" So there was a why. There was a reason. Bringing down on the level of mankind, this story has captured the plan of salvation for hundreds and thousands of peoples for many, many years. That would be an example of how the Heavenly Father would send his only begotten son to a world. And there would be no angel to come and stay the hand of crucifixion.

There would be no jehovah-jireh, "God will provide," because--a substitute--because Jesus was the sacrifice. "For most of his adult life, Abraham had been told that he would be The Father of a great nation. And then finally he has his son. And as he reaches adulthood, Abraham receives this message of horror." Some of the greatest trials--he was about 120 years old at that time and that was quite old even back then--some of your greatest trials for people in this world come in the twilight years of their lives. I've seen that many times.

Something else about the plan of salvation surfaces in this story. And that is that the suffering is just as keen for The Father as it is for The Son. And all of that was a demonstration of what it would be like for Jesus and his father. "The day Abraham awakened Isaac and began that trip, we're told that that was the longest day of his life." And as his servants and Isaac lay down to rest that first night of the trip, Abraham stayed awake all night long and prayed that God would send a messenger to say that the trial has ended. This trial has been sufficient and that messenger never came.

The next day they traveled on. The next night was the same thing. The servant slept, Isaac slept, and Abraham stayed awake all night pleading to God, "send a messenger please saying that the trial is sufficient." But no messenger came. And so The Son, Isaac, is told about the vision and God's instructions. And you can only begin to imagine, you can't even begin to really imagine how a young man just reaching adulthood gets a message from his father that God told him--God told your dad that you should--that the dad should kill his son.

It's almost incomprehendible. But The Son puts up no resistance, just as Jesus put up no resistance. In fact, we're told that Isaac tried to comfort his father. What a person he must have been. He tried to comfort his father.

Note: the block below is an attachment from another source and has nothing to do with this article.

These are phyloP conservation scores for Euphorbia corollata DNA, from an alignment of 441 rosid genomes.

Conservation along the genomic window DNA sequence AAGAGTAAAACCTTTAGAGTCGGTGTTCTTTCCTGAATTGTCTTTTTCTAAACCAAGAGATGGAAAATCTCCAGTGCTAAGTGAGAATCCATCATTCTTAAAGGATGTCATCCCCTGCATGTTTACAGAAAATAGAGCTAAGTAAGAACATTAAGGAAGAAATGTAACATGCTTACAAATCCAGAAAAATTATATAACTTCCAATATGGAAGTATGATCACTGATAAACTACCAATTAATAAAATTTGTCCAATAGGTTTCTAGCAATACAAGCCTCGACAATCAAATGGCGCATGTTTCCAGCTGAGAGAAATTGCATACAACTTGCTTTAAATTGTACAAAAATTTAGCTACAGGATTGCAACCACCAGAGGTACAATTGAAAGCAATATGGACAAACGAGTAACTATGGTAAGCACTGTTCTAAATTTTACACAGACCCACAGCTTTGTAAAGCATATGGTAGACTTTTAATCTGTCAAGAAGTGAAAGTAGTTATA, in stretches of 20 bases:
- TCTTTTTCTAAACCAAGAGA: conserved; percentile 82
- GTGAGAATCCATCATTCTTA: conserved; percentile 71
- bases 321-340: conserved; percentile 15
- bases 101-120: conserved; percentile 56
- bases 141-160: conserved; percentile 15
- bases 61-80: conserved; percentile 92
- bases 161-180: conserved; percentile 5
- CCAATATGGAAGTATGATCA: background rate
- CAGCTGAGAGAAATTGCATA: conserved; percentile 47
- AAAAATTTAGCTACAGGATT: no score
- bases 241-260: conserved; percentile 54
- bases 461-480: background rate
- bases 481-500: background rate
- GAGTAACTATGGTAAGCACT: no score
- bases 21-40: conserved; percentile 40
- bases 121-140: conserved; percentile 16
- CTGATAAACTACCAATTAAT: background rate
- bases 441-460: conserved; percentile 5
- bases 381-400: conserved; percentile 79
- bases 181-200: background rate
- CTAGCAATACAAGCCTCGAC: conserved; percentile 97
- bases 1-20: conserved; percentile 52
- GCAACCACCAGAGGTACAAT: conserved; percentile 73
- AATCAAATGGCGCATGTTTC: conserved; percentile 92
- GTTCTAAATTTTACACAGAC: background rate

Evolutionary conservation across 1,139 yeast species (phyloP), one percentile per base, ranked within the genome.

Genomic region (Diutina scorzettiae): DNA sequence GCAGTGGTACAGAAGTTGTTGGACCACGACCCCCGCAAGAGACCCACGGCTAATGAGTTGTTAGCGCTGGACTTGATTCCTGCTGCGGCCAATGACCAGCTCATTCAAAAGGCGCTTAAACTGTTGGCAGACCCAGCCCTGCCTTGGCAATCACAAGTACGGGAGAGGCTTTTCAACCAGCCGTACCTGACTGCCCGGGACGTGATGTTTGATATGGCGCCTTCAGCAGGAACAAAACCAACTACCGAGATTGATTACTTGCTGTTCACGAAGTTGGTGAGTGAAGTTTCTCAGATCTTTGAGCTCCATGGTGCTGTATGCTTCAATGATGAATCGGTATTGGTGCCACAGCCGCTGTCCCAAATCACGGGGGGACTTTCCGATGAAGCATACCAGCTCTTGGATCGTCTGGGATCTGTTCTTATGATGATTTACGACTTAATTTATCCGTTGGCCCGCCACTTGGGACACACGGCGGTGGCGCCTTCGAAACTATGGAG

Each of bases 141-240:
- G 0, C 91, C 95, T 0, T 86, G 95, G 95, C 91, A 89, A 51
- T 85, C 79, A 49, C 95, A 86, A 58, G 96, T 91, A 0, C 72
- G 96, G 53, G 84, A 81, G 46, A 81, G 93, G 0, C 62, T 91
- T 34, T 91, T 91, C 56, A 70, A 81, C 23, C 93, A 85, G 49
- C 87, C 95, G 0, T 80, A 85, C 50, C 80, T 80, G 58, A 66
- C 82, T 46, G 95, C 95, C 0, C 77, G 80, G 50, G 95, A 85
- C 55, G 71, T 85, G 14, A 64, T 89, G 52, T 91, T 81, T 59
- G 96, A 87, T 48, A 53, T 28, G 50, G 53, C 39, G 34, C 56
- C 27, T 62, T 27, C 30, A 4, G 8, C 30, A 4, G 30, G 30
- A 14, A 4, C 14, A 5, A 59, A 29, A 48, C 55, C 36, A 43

If this is what God said, this is what we must do. That is astounding. Jesus suffered much pain in every way. There are some comparisons between Jesus and Isaac, but there are some comparisons that don't match. Isaac didn't suffer that pain.

He probably had some mental anguish for a little bit. But Isaac knew his father loved him. He knew his mother loved him. He knew all of his friends and family and servants loved him. But Jesus suffered alone, didn't he? In fact, the ones he came to save, his brothers and sisters hated him.

That was tremendous. We get in this story though the picture of both father and son suffering together. And it's often helpful to bring it down on a purely human level. And this little story I read does that. There's sitting majestic atop the highest hill in toledo, spain is the alcazar, a 16th-century fortress.

And in the civil war of the 1930s, the alcazar became a battleground when the loyalists tried to oust the nationalist who held the fortress. During one dramatic episode of the war, the nationalist leader received a phone call. And on the other end of the line was his son. It was his son who had been captured by the loyalists. And so The Father was placed with the ultimatum.

The Father had to face this ultimatum that if he didn't surrender the alcazar to them, they would kill his son. And so The Father on the end of the line weighed that for a few moments. And then with a tremendous heavy heart he said to his son, "then die like a man." That's an amazing thing telling your son, "die like a man," when you could do maybe something to save him. God could have saved Jesus, right? He could have said, "put an end to this. I don't want to see my son go through this.